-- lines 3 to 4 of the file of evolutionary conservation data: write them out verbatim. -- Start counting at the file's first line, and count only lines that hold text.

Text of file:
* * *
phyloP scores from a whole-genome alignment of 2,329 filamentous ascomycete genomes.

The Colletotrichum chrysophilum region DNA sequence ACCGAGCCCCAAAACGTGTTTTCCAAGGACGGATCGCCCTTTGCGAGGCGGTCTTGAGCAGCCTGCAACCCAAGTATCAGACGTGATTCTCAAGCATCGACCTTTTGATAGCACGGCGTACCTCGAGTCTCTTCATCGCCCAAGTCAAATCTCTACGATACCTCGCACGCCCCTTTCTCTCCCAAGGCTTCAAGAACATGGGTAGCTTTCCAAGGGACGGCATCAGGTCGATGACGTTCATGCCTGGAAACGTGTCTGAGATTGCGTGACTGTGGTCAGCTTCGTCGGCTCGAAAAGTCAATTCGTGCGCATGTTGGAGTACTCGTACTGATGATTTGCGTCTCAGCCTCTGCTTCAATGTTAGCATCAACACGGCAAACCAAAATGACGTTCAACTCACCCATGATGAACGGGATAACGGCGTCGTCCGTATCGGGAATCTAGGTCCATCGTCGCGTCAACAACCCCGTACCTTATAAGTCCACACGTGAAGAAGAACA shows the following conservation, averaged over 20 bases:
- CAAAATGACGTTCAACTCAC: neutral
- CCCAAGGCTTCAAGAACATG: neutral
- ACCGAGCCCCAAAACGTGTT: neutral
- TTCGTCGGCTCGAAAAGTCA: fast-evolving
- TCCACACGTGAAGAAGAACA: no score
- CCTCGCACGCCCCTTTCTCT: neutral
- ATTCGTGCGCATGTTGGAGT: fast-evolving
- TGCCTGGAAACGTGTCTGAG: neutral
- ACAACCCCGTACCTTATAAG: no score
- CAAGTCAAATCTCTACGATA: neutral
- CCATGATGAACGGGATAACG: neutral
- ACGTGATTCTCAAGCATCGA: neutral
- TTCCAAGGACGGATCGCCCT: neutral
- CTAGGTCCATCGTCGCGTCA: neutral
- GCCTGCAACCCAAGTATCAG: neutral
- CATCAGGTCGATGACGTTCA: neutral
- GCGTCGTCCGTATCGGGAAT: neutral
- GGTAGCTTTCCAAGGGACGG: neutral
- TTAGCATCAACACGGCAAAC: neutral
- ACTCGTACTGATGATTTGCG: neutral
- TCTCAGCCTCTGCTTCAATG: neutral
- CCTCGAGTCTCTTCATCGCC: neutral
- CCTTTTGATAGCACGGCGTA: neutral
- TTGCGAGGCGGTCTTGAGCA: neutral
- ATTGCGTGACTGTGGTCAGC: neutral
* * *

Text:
- CAAAATGACGTTCAACTCAC: neutral
- CCCAAGGCTTCAAGAACATG: neutral